By common practice, editorial cartoonists do not generally parody or lampoon the children of political figures if the children are minors

            For violating this unwritten protocol Britt put the blame on Kavanaugh who used his daughter to attract sympathy. After all, Kavanaugh is the one who brought his daughter into the brouhaha.

            The cartoon, Britt said, employs a common form of satire used by editorial cartoonists. “I used his story, and I flipped it,” Britt said.

            Britt said Prez Trump, who nominated Kavanaugh, has stoked contempt for the media.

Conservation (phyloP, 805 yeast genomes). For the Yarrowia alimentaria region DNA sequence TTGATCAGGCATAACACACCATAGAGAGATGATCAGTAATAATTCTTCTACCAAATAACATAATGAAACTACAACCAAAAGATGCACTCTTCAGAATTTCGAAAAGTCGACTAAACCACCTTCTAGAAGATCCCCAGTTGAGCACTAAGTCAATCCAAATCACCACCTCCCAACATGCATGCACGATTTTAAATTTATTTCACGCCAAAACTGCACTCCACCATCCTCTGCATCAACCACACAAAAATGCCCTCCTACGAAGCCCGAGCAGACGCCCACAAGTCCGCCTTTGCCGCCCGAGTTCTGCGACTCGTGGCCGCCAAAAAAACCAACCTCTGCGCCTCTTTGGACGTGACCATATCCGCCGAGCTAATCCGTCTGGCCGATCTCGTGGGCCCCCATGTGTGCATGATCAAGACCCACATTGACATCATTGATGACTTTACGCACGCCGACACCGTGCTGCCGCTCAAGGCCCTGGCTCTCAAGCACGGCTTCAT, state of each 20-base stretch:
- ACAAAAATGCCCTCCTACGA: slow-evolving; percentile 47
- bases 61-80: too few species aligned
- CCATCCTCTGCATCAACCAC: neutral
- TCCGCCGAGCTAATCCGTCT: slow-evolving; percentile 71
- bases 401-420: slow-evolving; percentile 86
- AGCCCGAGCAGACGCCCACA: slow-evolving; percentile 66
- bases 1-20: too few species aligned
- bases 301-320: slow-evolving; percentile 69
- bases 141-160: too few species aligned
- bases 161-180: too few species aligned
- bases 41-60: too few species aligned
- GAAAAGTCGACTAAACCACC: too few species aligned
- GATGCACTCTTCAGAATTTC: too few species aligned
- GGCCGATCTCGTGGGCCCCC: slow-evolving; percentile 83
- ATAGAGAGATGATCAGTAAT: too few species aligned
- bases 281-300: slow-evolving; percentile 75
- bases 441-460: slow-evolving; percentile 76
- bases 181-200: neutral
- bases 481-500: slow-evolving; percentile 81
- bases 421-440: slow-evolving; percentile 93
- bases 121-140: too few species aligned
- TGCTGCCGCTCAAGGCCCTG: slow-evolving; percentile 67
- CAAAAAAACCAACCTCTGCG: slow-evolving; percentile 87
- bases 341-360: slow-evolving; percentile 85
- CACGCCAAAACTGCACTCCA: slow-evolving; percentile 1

“I hold Trump responsible for these hate-filled comments and death threats I’m receiving,” Britt said. “For the first time in my life, I’m uneasy.”

            Many of the comments contained vulgarities and threats, Ownbey said.

            “One said my entire staff should be lined up and shot,” she said, adding that some comments referenced the June shooting deaths of five staff members at the Capitol Gazette newspaper in Annapolis, Maryland.

            “It’s pretty horrible,” she said. “There’s a lot of hatred toward the mainstream media. ... It’s sad that people can’t have a conversation about their differences without resorting to something so hateful.”

            Britt says he’s undeterred by the death threats.

             “These people are not going to silence me. I’m just going to continue to speak my mind. They’re not going to shut me up.”

            But Kavanaugh’s daughter probably won’t be in future cartoons.

            “It would be redundant,” Britt said.




The Antics and Absurdities of the Trumpet